Getting to know Lisa.

Getting to know Lisa.

During a three-month sojourn in Paris some years ago, I visited the Louvre Museum many times and on each occasion was left amused by the crowd packed around the Mona Lisa, tourists jockeying to get a photo of the famous Da Vinci painting.

People would muscle through the crush of bodies and push in close enough so they could hold up their phone and - SNAP! - take a picture. Then, they'd often walk away staring down at the image captured on the screen without having actually looked at the work!

(Meanwhile, the Code of Hammurabi, a stone stele carved with 4000-year-old Babylonian law and one of the oldest pieces of deciphered writing in the world had tumble weeds blowing past it.)

A tourist has her picture taken with an Indonesian army commando after a security exercise at a hotel in Bali.

A tourist has her picture taken with an Indonesian army commando after a security exercise at a hotel in Bali. Photo: AFP

You could argue this impulse to show people your picture of the Mona Lisa or Taj Mahal is the polite, nerdy cousin of the drive so many tourists have nowadays to be photographed in "extreme" situations or locations.

There's John diving with great white sharks, and Dave standing next to a street sign that says Chernobyl! Look, Jessica's only metres away from that active volcano!! Is that Abdul doing the 'hang loose' signal on Death Road in Bolivia next to 15 crucifixes?

The subtext here, of course, is the person has risked life and limb for the photograph and made it back to the 'burbs intact, a God of Travel.

Facebook and Twitter have obviously amplified this ostentation but Instagram has taken it to a whole 'nother level, where some people seemingly spend half their holiday framing perfect, cool or outrageous photographs to illustrate how much fun they're having. It's the photo album designed to make their friends jealous.

Whereas to me, you know you've had fun - be it at a party or on holiday - when not a single photo exists because you actually were too busy enjoying yourself to stop, pose, take shot, crop it, add hip filter, upload to social media and write an oh-so-nonchalant caption.

On the weekend, Fairfax's Traveller section labelled this the "big brag theory", quoting Richard Munro, chief executive of the Accommodation Association of Australia. He speculates our appetite for extreme travel has increased because it gives people something to big note about on social media.

"Australians in particular, because we're so well travelled, are often looking for bragging rights when it comes to travel," he said. "It's all about, 'take a picture of me next to that', especially now with social media."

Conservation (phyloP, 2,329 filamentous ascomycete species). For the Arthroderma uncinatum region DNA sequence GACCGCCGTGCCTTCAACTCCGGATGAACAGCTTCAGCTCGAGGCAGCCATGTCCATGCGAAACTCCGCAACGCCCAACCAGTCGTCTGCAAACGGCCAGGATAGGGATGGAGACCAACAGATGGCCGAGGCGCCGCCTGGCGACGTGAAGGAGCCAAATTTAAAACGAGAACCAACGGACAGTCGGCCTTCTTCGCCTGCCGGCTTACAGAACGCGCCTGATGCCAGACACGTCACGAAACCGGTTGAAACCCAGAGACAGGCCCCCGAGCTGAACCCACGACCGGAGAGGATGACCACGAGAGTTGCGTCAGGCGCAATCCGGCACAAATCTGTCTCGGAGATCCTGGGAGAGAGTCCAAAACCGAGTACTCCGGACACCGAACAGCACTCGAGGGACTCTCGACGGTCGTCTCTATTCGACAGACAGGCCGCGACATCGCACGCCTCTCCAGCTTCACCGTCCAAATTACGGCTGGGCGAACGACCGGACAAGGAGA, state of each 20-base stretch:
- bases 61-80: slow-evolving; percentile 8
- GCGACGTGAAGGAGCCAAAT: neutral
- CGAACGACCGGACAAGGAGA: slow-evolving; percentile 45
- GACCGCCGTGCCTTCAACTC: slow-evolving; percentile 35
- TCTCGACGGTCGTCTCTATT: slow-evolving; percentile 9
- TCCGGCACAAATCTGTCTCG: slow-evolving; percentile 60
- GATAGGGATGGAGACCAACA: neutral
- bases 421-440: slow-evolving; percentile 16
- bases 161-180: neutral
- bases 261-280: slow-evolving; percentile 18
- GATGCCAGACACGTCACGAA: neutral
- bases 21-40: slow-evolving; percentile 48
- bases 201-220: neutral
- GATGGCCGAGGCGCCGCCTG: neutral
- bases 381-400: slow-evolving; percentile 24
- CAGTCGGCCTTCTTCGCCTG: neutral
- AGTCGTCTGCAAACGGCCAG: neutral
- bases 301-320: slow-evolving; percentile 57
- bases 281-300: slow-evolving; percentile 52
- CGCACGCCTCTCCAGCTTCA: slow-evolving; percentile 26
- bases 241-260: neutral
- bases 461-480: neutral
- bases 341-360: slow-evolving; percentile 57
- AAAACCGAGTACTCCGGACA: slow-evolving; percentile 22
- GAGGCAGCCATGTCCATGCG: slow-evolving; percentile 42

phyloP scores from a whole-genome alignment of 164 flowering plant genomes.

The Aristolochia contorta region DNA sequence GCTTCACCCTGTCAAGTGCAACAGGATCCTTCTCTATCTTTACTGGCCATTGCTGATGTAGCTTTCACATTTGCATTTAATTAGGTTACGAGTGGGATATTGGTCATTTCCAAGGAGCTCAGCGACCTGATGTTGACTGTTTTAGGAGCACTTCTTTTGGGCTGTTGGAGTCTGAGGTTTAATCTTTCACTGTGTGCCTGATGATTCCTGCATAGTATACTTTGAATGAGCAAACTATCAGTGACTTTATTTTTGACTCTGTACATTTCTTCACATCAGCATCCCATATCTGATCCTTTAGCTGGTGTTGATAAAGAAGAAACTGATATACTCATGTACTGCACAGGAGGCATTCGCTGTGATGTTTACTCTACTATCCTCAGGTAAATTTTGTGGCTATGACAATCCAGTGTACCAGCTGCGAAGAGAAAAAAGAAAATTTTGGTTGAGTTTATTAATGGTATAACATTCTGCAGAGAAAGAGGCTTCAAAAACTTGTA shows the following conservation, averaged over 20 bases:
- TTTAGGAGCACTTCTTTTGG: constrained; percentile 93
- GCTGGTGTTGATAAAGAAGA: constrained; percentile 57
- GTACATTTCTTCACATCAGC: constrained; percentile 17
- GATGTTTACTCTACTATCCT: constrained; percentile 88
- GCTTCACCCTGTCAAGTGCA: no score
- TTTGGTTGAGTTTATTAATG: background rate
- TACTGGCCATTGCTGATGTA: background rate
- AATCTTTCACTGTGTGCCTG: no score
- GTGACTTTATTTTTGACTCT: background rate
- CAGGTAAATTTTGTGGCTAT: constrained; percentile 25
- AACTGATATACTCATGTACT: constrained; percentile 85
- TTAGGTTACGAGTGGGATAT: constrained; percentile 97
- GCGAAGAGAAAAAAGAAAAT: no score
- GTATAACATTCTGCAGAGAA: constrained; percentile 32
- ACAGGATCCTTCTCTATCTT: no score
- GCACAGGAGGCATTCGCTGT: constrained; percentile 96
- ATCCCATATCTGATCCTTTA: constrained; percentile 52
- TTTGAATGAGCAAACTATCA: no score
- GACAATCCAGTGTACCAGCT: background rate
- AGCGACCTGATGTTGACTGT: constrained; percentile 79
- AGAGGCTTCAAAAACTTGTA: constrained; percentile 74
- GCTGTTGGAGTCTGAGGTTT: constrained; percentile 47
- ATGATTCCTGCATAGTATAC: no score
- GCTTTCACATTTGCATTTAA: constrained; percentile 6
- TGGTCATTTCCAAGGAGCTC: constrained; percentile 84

Munro's comment reminded me just how many people you see overseas who seem to be travelling in a bubble; where poverty and suffering, cultural wonders and natural spectacle are all a backdrop to the "movie of me" going on in their heads.

I sometimes wonder if this is because it's now so easy to get almost anywhere in the world, people fall into the "I can always visit again" syndrome and don't pay enough attention first time around. One hundred years ago people knew their 'Grand Tour' would probably be their one and only chance to experience a distant country, so they drank it all in.

The striking contradiction of the current need to be photographed in "extreme" or "authentic" situations is the way many people then use said image to construct a completely inauthentic identity online.

Once the shot is taken, they toddle off back to their air-conditioned hotel room, eat hamburgers and spend more time on Facebook than they do the mean streets of the city they've supposedly conquered.

One of the more odious examples I've read about is the Emoya Hotel fake shanty town in Bloemfontein, South Africa. Tourists pay $90 a night to stay in watertight, wi-fi equipped shacks disguised by corrugated iron and distressed fittings to make them look like the real thing. Slumming it, I think not.

That sort of fakery has been dubbed "poverty tourism" but it still encapsulates what bothers me about the whole concept of extreme travel; people want to do something different but they still demand limits and safeguards be in place.

It's reflected by the fact young travellers aged under 25 are the most demanding of consular help from the Department of Foreign Affairs and Trade when they get into trouble, having ignored travel advice not to go to countries that are dangerous, ie things got a bit too extreme.

And there's the rub.

If these travel experiences were truly about getting "extreme" - ie there's a very good chance you could die doing it - Homs and Fallujah would be more crowded with visitors than the Louvre.

I hear Syria's pretty "intense" at the moment.

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